Next Monthly Ottawa RASC meeting on Zoom - Friday 14 October 2022

Solar prominence, plages and filmants by Tony Peterson

Solar prominence, plages and filmants by Tony Peterson

Can it possibly be true that our Sun loses 30,000 blue whales' worth of mass every second... and that it's been doing that for billions of years? How many whales is that, anyway?

One way to know for sure is to join us for the RASC Ottawa Centre Zoom-inar Friday 14 October 7:30 PM Eastern Time (US and Canada). I keep offering free beer at the end of these things but no-one has taken me up on it yet.

Anyone looking to look out from this Earth is welcome.

Pre-register for this Zoom webinar (unless you are presenting a talk or observation) at
 

After registering, you will receive a confirmation email containing information about joining the webinar.

NOTE:  If you are presenting an observation you then will be sent a unique link (from Chris Teron) to join as a panelist and do not need to register.

Our very serious science-oriented agenda could include

 

AstroNotes 2022 September Vol: 61 issue 08

Download PDF version: 

RASC Astro-Imaging Certificates: Deep Sky - Rick Wagner (2022 September)

Presenter(s): 

One of the series: 

Topic(s): 

Presentation content: 

FLO Update: Commisioning of the Rolf Meier and Paul Cimision Telecopes - Paul Klauninger, Richard Taylor, Rick Scholes (2022 September)

The Very Future of Canadian Astronomy as we Know It - Mick Wilson (2022 September)

Presenter(s): 

Topic(s): 

Presentation content: 

Observation Reports 2022-09

PDF to download or print: 

Thanks to our observers: 

Oscar Echeverri
Mark Lilienthal
Jim Sofia
Richard Taylor
Bob Olson
Andrea Girones
Rick Wagner
Taras Rabarskyi
Tony Peterson

Meeting Video 2022 - September

Venue of Event: 

Zoom

AstroNotes 2022 July Vol: 61 issue 7

Download PDF version: 

Observing Challenges for September

Year Beginner Intermediate Advanced Lunar
2022

Messier 56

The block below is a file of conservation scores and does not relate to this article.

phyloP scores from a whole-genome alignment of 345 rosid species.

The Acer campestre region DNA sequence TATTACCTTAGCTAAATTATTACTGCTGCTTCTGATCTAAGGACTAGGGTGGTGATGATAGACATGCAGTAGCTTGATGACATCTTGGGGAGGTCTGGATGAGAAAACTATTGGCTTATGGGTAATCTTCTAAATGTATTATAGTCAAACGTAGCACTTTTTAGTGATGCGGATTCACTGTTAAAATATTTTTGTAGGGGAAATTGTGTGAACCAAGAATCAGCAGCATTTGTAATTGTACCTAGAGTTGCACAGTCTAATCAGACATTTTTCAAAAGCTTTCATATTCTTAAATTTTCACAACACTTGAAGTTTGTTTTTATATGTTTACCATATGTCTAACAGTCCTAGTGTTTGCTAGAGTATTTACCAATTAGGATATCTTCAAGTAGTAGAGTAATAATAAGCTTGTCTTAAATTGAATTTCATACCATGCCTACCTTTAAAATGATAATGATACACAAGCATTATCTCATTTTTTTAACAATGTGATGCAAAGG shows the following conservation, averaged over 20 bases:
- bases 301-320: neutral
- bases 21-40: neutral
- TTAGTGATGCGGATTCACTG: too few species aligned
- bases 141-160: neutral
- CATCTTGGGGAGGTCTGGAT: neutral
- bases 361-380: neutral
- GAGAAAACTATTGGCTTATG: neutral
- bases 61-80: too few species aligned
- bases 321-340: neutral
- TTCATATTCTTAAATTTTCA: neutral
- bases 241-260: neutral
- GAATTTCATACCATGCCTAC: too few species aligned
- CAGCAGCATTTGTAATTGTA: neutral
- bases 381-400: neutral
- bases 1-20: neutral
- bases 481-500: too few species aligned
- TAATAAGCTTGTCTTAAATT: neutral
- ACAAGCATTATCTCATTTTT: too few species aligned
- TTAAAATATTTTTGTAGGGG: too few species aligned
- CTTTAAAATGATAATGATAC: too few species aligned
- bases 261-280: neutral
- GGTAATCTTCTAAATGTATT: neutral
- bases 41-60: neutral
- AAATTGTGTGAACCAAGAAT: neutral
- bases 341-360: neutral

- A Globular Cluster in Lyra
- 8.3 apparent magnitude
- 8.8’ in diameter

NGC 6905
- Planetary nebula in Delphinus
- Also known as the “Blue Flash Nebula”
- 10.9 apparent magnitude
- 1.2 arc-sec in diameter
UGCA 429
- Lenticular galaxy in Pisces
- 15 apparent magnitude
- 0.9’ x 0.4’ in apparent size
Longomontanus
- Lunar Impact Crater in southern highlands
- 145km in diameter
- 4.5km deep
 

2021

M71
Globular cluster in Sagitta
~13kly away
6.1 apparent magnitude
7’.8 in diameter
NGC 2
Spiral Galaxy in Pegasus
15th magnitude
1’ x 0’.6 apparent size
Einstein’s Cross
Quasar in Pegasus
Gravitationally lensed by galaxy
PGC69457
16.78 magnitude in brightness
2” in apparent size
Klaproth & Casatus
Double crater near southern limb of the moon
119 & 111km wide
 
2020

Messier 110
Satellite galaxy of the Andromeda galaxy
Dwarf-elliptical galaxy
Mag 8.92

NGC 7354
Planetary nebula in Cepheus
12.9 magnitude

Palomar 13
Globular cluster in Pegasus
13.47 magnitude
2.2 arc-min diameter

Crater Timocharis
Lunar impact crater in Mare Imbrium
34km diameter
3.1 km deep

 
2019

Messier 20
HII region in Sagittarius
Also known as NGC6514
Bright target at 6.3 apparent magnitude

Barnard 86
Dark nebula in Sagittarius
5.0’ in size
Opacity of 5
Sandwiched between NGC 6520 and 7th mag orange star

Abell 70
Planetary nebula in Aquila
14.3 apparent magnitude
Pretty small at only 42”
Also known as PK 38-25.1

Montes Harbinger
Located on the northwestern edge of Mare Imbrium
Covers an area about 90km 2

 
2018

M27 - The Dumbbell Nebula
Planetary Nebula in the Constellation Vulpecula adjacent to Sagitta
8th Magnitude
Visible in small scopes

NGC 6946 - The Fireworks Galaxy
Spiral galaxy in Cepheus
9.6 Apparent Magnitude

NGC 6196
Galaxy in the constellation
Hercules
Just south-west of M13
13.9 Apparent Magnitude

Rupes Recta
The “Straight Wall”
Best visible lunar days 8 and 22
Located in Mare Nubium

 

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